Especially JCE: May 2017

JCE May 2017 cover

I’m not sure if it was my first exposure to the Diet Coke and Mentos geyser phenomenon, but it was the one with the biggest impact—EepyBird’s , first released in 2006. I loved it. The jump from a single geyser to a choreographed Bellagio-style array of fountains of soda. The likable lab-coated pair releasing the Mentos. The music.

This demonstration has continued appeal. Even more than that, it offers a high-interest opportunity for student (and teacher) exploration. Research has uncovered some information about how the geyser works, but we don’t know everything about it. Tom Kuntzleman, a regular poster on this site, has continued to investigate. He and Trevor Sims authored the Journal of Chemical Education article last year and now in the May 2017 issue of JCE, Kuntlzeman, et al. open the topic up further with , referencing other work on the subject such as by Eichler, et al.

At this point, I’ll leave it to Tom to further pique your interest in delving into the experiment on your own. Visit his blog post (packed with great videos!), which he wrote to connect with this Especially JCE column.

More Everyday Materials

If you’ve read some of my previous work related to the Journal, you might know that I’m a fan of chemistry activities that students and I can do with materials I can pick up locally, like at grocery, hardware, and craft stores. Because of this, my other instant “read me” item in the table of contents for this issue was Matsuoka’s .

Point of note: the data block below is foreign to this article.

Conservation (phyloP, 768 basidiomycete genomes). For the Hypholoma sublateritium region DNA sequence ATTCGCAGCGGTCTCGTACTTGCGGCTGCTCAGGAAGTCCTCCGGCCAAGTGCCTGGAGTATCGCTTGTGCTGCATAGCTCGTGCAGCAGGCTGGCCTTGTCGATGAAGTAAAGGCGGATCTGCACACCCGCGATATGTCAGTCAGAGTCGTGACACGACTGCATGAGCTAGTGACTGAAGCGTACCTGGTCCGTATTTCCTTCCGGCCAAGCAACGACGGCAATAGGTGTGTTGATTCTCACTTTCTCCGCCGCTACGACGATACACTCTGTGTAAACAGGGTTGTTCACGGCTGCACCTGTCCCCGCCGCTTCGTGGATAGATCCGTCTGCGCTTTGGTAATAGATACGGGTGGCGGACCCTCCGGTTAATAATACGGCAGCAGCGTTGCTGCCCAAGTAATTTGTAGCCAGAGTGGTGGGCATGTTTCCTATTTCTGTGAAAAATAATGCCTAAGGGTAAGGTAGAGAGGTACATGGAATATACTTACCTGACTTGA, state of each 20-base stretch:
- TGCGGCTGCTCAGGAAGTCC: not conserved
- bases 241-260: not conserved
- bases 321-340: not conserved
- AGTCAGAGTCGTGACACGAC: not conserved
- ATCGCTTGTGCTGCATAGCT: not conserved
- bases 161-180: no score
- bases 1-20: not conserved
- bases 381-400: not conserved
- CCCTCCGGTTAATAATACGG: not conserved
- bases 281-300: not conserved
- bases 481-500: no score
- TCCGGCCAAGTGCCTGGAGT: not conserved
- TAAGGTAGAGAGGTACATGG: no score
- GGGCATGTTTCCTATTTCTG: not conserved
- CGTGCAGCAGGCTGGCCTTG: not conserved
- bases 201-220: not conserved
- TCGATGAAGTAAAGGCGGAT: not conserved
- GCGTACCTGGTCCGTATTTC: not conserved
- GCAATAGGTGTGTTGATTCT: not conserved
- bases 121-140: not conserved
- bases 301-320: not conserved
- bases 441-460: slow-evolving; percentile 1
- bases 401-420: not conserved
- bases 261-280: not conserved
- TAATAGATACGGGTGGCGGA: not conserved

In this demonstration, metal salts (iron(III), cobalt(II), manganese(II), copper(II) chlorides) are added to an aqueous solution of sodium silicate. Silica gel cat litter puts a twist on the delivery of the metal salts. Pieces of litter are placed in each metal salt solution to soak. Then a piece from a solution is added to a test tube of sodium silicate. The author points out the benefits of the litter: “In addition to reducing the preparation time for instructors, the use of cat litter in place of metal salt crystals is superior in that it reduces the volume of reagent consumed.”

Student involvement would likely be limited to observations of the delicate tube-like structures that form in the chemical garden. Most needed materials wouldn’t be available locally. What is the draw for use? The author explains: “As the reaction mechanism in the chemical garden experiment is complex, the aim is not for students to understand the mechanism per se but rather to promote curiosity about science in students through visible tube growth using this experiment. … Furthermore, high school students may learn the sort of development content that may lead to the pursuit of scientific principles such as the difference in the solubility of various salts, the meaning of semipermeable membranes, and osmotic pressure.” For a quick look, take six seconds of your day to watch a time-lapse video showing crystal growth in several of the gardens, available in the demo’s online Supporting Information.

More from the May 2017 Issue

Mary Saecker offers her round-up of all the content from this month’s issue of the Journal. Visit . She included the two articles mentioned in this Especially JCE under the heading “New Twists on Classic Activities” and shared an additional link to a past JCE Classroom Activity about a crystal garden investigation.

Have something to say about a current or past article from JCE? We want to hear from readers! Start by submitting a , explaining you’d like to contribute to the Especially JCE column. Then, put your thoughts together in a blog post. Questions? Contact us using the ChemEd X .